The list is impressive, which makes me think of 3 elements:

    1. Are the movie makers mindful of the actual hazards exposed in their movies, or do they just follow the script/story while enhancing it? Or, is ‘Us’ (the public health ‘fanatics’ who expose the hazards because of our ‘professional distortion’?

    2. My vote for a movie is “Immortal Beloved”, portraying Bethoven composing his masterpieces while suffering prgressive hearing loss. The movie also protrays his aggrsive behavior, which was probably due to lead poisoning. In fact, exposure to lead poisoning during childhood, may also cause hearing loss.

    In fact, hearing loss is a problem seldomely exposed in the movies. Paradoxically, the movie industry itself directly (sound in movie theaters) and indirectly (sound tracks) contributes to this problem.

    3. Another movie industry related occupational hazard is violence in the society. Only yesterday in S. Florida, a 16 yo girl was beaten by a 15 yo boy style ‘Clockwork Orange’. What are we doing about it?

    I’ve worked for NIOSH’s mining and commercial fishing safety programs, so the mention of October Sky and Perfect Storm are ones I’m familiar with.

    For myself, there are two movies that I always remember showcasing the occupational hazards of the characters. The first was Men of Honor (2000) starring Cuba Gooding Jr. as a Navy salvage diver. The movie discusses the hazards of underwater construction and salvage but ultimately shows Gooding getting severely injured while standing on the deck of a barge in a “safe” situation.

    The second is a more light hearted movie from 1986 called Gung Ho!. It deals with the culture clash (both nationally and occupationally) that comes when a Japanese car manufacturer takes over a U.S. auto factory. One scene that sticks out in my mind was a worker getting his arm entangled in some machinery and the conflict that arose from having to stop the line to deal with the injury.

    If you want to see a good movie about the occupational culture of hard rock miners I would suggest watching “You Are My Sunshine” (NIOSH pub. # 2002-132d). It’s a video that talks about the events surrounding the 1972 Sunshine Mine fire that killed 91 miners as recalled by interviews with 20+ survivors.

    I’ll nominate Paul Schrader’s “Blue Collar”, where an autoworker (played by Yaphet Kotto) dies from spray paint inhalation.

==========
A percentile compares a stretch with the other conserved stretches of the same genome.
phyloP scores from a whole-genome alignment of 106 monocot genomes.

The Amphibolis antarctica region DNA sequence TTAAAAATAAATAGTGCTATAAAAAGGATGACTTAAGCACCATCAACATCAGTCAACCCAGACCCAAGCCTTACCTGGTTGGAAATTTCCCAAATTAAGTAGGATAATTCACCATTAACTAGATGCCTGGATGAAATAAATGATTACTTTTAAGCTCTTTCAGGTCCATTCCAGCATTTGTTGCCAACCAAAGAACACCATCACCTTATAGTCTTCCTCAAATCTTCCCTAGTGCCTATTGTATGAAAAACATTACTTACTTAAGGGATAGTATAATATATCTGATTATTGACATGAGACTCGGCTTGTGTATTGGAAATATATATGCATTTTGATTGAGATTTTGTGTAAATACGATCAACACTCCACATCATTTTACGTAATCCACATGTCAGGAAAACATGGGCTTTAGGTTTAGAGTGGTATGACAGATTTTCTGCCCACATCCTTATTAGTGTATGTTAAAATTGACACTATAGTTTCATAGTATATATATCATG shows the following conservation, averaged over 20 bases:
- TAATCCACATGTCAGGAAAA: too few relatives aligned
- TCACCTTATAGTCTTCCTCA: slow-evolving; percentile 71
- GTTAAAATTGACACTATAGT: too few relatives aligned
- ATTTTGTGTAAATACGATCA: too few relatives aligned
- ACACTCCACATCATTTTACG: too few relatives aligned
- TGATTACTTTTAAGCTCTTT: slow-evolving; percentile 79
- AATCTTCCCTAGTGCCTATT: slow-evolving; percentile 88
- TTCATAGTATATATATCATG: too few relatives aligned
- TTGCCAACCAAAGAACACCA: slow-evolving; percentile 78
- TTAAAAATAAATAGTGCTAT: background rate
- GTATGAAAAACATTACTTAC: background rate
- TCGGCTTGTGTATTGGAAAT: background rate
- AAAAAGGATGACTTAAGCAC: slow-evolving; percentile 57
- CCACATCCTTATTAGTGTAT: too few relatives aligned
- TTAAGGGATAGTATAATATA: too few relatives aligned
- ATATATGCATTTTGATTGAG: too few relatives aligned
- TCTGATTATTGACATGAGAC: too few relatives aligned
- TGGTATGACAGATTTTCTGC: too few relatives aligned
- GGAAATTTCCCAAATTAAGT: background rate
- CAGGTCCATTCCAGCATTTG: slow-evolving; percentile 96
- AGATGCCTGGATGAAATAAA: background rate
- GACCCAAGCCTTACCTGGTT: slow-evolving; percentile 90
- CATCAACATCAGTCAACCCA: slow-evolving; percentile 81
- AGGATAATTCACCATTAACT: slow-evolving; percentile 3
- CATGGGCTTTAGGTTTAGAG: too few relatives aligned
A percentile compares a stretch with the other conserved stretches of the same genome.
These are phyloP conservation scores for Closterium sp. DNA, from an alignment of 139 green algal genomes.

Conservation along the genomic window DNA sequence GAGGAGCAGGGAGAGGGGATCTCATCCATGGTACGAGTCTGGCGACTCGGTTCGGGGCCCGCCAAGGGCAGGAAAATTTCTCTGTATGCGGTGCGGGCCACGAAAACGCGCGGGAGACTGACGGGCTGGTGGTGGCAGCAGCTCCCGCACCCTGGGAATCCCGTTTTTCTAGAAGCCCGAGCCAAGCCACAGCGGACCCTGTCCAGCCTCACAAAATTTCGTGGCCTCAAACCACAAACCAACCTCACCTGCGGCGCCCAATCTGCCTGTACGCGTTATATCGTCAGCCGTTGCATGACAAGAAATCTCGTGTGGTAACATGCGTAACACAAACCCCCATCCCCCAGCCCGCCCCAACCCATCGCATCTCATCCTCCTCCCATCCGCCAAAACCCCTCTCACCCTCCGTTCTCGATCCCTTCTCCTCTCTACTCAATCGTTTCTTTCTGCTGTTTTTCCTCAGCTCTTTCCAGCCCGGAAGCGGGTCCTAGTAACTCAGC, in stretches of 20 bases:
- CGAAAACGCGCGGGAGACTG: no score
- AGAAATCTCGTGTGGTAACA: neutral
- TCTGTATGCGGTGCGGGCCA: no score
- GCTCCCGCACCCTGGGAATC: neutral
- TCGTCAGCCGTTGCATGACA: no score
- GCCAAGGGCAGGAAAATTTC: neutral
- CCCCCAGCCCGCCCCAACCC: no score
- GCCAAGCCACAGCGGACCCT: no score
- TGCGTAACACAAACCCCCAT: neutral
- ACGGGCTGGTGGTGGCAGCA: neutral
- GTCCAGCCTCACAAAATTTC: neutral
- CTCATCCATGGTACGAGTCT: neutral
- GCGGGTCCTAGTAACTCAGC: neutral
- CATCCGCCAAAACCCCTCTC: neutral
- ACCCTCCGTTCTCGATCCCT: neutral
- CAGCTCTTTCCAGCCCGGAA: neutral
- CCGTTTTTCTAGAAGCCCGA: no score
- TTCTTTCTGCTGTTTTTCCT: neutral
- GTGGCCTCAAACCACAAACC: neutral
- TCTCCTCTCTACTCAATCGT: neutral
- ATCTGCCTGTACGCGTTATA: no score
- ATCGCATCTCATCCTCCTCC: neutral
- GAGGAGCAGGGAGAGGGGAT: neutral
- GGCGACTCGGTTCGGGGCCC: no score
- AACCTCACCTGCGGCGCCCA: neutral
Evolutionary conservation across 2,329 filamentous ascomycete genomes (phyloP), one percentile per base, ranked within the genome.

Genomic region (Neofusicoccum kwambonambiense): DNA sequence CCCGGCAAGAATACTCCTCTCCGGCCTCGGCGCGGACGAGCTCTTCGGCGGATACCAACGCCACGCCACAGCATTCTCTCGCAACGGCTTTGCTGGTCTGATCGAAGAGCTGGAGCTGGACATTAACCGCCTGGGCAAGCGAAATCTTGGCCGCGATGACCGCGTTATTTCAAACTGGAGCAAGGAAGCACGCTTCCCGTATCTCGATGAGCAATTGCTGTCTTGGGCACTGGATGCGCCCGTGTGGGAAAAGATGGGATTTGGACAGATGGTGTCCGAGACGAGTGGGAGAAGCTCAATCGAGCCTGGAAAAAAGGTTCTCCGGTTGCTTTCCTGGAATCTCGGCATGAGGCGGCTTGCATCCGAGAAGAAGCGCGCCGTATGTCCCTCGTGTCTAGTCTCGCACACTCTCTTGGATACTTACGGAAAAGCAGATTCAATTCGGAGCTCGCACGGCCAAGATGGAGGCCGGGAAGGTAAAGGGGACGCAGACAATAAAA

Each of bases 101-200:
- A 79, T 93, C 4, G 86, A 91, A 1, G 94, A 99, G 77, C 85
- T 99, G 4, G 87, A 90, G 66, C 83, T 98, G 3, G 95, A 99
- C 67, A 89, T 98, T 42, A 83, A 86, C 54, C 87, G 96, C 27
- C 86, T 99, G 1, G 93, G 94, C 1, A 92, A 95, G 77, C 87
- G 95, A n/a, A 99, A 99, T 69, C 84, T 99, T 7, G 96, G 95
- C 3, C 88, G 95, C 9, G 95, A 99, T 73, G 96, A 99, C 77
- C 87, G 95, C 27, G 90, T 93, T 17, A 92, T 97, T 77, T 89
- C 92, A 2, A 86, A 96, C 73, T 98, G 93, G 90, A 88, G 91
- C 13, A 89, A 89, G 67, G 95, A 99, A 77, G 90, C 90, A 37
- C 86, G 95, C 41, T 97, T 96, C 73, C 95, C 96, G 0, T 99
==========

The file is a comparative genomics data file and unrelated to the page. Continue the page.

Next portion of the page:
How about Matewan (John Sayles), violence, union organizing; Blackboard Jungle (teacher sexual assault).

    Pushing Tin . . . Air traffic controllers . . . I don’t really remember the plot, but I do remember the stress. I also remember wondering how accurate the movie was in terms of the controllers’ freedom to “push tin,” i.e., direct planes in dangerously close take-off and landing patterns in order to stay on flight schedules . . .

    Staying with the mining theme, one not mentioned yet is the Molly Maguires, starring Sean Connery. For realism underground — James Earl Jones teaching a rookie how to test the roof when underground (drummy sound, not good) — of course is Matewan.

    On a lighter note, my all-time favorite “workplace stress” movie would have to be Office Space.

    I would nominate the 1970’s film “Sometimes a Great Notion” starring Peter Fonda and Paul Newman which is about a family logging company in the Pacific Northwest. The film shows how dangerous logging was (and still is).

    Think of how many lives would have been saved if cigarettes were never in the movies. I have been promoting the electronic cigarette now for a few months and am trying to get a hollywood studio to put one in one of their movies. I think that people’s lives would change as mine has because of it. Thank you for this great article and keep up the good work.

    A few good movies that come to mind:

    1.) October Sky – the story of a family growing up in a coal mining town where injuries and worker fatalities are common.

    2.) Blood Diamond – a heart-wrenching account of workers in Africa who are forced to mine for diamonds for rogue militants trying to make money on the backs of workers.

    3.) Tommy Boy – O.K. so there’s only one scene that comes to mind that is pretty funny where Chris Farley gets hit in the head as he’s walking through a factory and he’s trying to weave through moving machinery and doesn’t quite make it and gets knocked in the head. It just goes to show how not taking safety seriously in a manufacturing setting can lead to harmful consequences!

    The first movie that came to my mind for this topic was 2007’s “There Will Be Blood”, a film about the oil boom in the early 1900’s in Southern California. The movie portrays the awful conditions under which oil workers had to work at the time. Worker fatalities (such as an oil well worker being crushed by falling equipment) and injuries (hearing loss due to explosions) are themes throughout the film. Incidentally, this film was loosely based on the novel “Oil!” by Upton Sinclair, who also wrote “The Jungle”, well-known for describing food and workplace safety conditions in the meat-packing industry in the early 20th century.

    Metropolis comes to mind for me. It is a German film released in 1927 and directed by Fritz Lang. It is a silent, science fiction movie that is placed in the future city of Metropolis. It expands on the industrial revolution depicting the social crisis between workers and owners in capitalism. There are two social groups above ground management and below ground workers. Many issues of worker violence and injury occur, such as when a massive machine (M-Machine) explodes killing many workers.